*/

#define LEDPIN 13

void setup()
{
  Serial.begin(9600);
  /* Set the pin that will control the LED to an output. */
  pinMode(LEDPIN, OUTPUT);
}

void loop()
{
  char Data;

  /* Has a byte of data been recived? */
  if (Serial.available() > 0)
  {
    /* If so then get the data */
    Data = Serial.read();

    /* If the received byte is a 'H' then set the LED pin high */
    if (Data == 'H')
      digitalWrite(LEDPIN, HIGH);

    /* If the received byte is a 'L' then set the LED pin low */
    if (Data == 'L')
      digitalWrite(LEDPIN, LOW);
  }
}






FAQ:

What is the range of these modules?

The manufacturer specs the maximum range in open air to be 400 meters. In our own range test we have seen successful transmissions at around 615 meters using single byte data and good weather conditions (see best practices below).

Can I transmit to more than one receiver?

Yes, so long as the receivers are on the same channel and have the same ID then it is theoretically possible to transmit to up to 65534 receivers.



Best practices for getting maximum range

To achieve the best possible range there are several things you can take into consideration:

Lowering the transmission rate (BUAD) of your data - lowering the data rate will reduce the likelihood of packet corruption.

Keep the antenna of the receiver in the same orientation as the transmitter - this will have a significant effect on range.

Keep the antenna away from solid objects, especially metal - RF signals do not like to transmit though solid objects. Nearby metal objects will also de-tune your antenna and reduce its range.

Use a smooth power supply - When transmitting, the module can easily draw 120mA. This can cause momentary dips in your power supply (especially if powering from an Arduino) and in turn can cause the module to be temporally kicked off frequency. If you are having transmission problems even at small distances this could be the cause. Try placing a relatively small capacitor across the modules power supply (e.g. 10uF).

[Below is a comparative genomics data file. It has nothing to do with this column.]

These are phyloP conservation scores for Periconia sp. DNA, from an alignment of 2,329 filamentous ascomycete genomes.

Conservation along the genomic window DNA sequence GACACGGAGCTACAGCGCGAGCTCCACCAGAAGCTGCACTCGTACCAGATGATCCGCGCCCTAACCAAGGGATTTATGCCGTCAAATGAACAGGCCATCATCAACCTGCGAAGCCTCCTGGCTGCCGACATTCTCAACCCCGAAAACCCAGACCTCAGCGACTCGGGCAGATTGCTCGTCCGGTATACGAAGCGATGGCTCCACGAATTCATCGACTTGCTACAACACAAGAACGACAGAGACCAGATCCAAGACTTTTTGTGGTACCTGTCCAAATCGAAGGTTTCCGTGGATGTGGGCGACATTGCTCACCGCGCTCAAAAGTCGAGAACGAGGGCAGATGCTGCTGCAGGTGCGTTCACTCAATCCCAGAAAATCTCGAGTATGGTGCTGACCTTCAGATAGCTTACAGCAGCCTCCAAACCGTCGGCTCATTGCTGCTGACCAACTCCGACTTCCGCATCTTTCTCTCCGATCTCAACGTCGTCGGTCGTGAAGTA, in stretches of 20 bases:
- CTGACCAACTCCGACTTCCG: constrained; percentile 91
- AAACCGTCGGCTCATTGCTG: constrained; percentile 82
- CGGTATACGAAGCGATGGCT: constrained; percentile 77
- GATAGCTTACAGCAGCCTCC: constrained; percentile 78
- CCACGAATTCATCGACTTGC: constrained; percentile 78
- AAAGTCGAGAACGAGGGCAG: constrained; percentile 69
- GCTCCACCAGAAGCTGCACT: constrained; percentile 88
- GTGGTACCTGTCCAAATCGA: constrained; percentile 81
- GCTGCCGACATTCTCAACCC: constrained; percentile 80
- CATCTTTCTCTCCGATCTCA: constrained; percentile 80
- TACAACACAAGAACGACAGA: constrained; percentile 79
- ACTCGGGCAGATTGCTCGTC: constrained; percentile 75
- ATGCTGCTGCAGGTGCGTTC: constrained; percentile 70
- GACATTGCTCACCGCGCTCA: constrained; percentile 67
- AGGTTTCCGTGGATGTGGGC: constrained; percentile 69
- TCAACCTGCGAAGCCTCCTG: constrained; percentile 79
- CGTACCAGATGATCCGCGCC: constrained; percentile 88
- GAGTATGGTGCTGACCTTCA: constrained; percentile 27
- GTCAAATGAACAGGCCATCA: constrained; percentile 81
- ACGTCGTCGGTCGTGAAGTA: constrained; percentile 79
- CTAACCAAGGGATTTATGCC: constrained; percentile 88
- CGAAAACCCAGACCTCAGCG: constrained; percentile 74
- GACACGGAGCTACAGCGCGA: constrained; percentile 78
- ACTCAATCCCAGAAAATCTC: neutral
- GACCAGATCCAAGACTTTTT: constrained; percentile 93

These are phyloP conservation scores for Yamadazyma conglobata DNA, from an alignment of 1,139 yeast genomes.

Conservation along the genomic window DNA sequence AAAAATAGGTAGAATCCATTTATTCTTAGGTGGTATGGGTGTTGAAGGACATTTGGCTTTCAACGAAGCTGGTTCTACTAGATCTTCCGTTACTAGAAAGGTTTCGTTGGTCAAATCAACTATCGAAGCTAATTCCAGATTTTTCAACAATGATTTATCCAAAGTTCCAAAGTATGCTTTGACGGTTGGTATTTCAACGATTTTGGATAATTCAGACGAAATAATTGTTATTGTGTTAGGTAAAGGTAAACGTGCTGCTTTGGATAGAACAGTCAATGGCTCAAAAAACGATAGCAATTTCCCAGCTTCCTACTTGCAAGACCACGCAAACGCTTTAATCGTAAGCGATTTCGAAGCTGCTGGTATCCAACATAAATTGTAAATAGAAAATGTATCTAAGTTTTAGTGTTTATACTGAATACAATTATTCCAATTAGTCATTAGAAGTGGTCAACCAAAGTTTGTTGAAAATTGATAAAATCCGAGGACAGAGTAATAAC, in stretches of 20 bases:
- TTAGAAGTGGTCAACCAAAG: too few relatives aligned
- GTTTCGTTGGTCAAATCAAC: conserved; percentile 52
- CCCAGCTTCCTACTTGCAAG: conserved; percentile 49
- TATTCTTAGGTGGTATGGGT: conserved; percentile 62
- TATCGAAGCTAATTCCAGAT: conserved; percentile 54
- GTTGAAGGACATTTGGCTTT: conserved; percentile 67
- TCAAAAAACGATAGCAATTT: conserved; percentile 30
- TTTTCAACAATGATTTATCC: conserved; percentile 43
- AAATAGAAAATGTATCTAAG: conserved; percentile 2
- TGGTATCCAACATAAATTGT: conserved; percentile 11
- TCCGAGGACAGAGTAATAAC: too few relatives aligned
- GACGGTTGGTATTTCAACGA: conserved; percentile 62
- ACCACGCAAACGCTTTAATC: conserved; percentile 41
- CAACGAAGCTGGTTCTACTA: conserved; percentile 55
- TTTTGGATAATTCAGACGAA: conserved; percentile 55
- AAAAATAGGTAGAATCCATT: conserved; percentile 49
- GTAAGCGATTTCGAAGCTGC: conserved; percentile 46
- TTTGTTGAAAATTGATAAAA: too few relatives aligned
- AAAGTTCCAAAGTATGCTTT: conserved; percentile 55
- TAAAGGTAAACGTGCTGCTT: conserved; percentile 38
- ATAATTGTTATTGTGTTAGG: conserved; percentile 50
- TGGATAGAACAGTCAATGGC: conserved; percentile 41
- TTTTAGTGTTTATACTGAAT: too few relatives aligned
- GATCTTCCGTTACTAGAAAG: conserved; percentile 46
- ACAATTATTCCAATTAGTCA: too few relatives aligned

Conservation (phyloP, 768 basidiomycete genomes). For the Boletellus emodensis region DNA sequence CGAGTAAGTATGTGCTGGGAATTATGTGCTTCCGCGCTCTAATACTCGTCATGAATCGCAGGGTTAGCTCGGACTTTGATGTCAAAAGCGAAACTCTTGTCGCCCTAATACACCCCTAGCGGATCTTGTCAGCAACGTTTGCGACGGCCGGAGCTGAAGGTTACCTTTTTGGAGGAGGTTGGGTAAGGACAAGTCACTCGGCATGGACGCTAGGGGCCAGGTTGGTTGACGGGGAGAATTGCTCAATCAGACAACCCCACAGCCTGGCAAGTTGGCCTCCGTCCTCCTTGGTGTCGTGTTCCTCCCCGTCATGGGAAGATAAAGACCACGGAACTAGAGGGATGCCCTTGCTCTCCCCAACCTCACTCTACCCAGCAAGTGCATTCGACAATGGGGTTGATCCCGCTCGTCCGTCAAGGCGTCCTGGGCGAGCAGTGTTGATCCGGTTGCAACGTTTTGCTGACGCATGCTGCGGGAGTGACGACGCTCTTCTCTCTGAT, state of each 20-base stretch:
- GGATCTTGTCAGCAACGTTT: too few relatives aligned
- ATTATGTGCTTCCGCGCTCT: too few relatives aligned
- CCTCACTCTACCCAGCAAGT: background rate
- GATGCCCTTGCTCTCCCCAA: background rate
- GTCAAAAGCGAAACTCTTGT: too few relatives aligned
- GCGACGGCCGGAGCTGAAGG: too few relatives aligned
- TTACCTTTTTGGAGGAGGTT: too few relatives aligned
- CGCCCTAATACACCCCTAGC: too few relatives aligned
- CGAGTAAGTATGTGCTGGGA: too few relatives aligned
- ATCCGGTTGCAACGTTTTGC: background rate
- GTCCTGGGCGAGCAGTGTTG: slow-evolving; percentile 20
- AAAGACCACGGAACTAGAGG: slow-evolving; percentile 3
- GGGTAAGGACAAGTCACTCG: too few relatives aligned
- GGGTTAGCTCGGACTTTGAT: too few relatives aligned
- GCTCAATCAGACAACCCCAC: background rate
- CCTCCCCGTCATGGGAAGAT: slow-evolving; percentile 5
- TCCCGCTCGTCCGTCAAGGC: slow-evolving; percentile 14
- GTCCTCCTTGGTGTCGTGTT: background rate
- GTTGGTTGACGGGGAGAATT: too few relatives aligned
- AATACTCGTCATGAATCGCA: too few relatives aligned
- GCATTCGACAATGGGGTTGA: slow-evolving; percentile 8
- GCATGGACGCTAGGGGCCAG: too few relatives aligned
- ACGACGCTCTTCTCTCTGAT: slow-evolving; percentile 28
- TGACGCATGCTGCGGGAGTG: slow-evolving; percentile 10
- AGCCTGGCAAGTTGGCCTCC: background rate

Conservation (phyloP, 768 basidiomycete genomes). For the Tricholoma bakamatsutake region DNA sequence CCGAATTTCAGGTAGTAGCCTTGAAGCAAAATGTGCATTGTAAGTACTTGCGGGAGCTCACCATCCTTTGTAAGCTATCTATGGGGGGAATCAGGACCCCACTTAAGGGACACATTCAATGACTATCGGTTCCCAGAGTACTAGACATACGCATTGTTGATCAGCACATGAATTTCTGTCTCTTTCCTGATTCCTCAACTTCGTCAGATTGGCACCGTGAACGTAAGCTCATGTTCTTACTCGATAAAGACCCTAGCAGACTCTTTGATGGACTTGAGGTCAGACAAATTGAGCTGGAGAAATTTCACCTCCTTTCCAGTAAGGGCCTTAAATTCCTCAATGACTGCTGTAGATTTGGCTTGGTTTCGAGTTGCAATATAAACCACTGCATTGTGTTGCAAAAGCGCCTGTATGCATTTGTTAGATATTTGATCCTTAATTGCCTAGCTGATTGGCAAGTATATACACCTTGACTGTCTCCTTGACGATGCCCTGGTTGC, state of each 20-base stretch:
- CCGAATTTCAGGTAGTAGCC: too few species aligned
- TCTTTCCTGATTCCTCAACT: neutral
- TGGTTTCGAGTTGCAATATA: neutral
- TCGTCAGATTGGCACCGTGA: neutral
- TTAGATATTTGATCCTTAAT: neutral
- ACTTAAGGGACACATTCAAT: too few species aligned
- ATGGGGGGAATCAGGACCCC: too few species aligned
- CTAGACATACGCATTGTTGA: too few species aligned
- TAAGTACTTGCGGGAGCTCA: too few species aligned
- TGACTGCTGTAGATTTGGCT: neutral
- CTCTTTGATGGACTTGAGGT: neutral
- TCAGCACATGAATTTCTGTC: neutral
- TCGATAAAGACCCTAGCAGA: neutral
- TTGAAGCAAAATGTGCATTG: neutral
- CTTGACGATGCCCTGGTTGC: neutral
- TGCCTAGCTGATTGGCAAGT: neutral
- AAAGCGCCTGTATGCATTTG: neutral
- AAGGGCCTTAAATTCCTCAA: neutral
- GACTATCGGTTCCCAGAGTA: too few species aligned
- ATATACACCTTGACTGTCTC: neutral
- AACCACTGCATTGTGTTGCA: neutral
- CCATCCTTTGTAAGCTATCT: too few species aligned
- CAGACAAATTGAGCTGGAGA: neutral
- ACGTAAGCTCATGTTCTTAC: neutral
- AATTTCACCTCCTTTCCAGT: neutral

Change the channel - The modules operate on the 2.4GHz frequency spectrum. This frequency range is shared by a lot of modern devices such as WiFi, Bluetooth, wireless cameras etc. The channel you are on may be very busy so try changing the modules channel to a different frequency.

Move the receiver - 2.4GHz signals like to bounce off solid objects. These reflected (multi-path) signals then recombine and can cancel out or multiply with each other to create dead zones and hot spots. Simply moving the receiver slightly may move it out of a possible dead zone.



Disclaimer: Libraries, example code, and diagrams are provided as an additional free service by Hobby Components and are not sold as part of this product. We do not provide any guarantees or warranties as to their accuracy or fitness for purpose.

Descriptions and diagrams on this page are copyright Hobby Components Ltd and may not be reproduced without permission.


Mon Jul 06, 2015 2:48 pm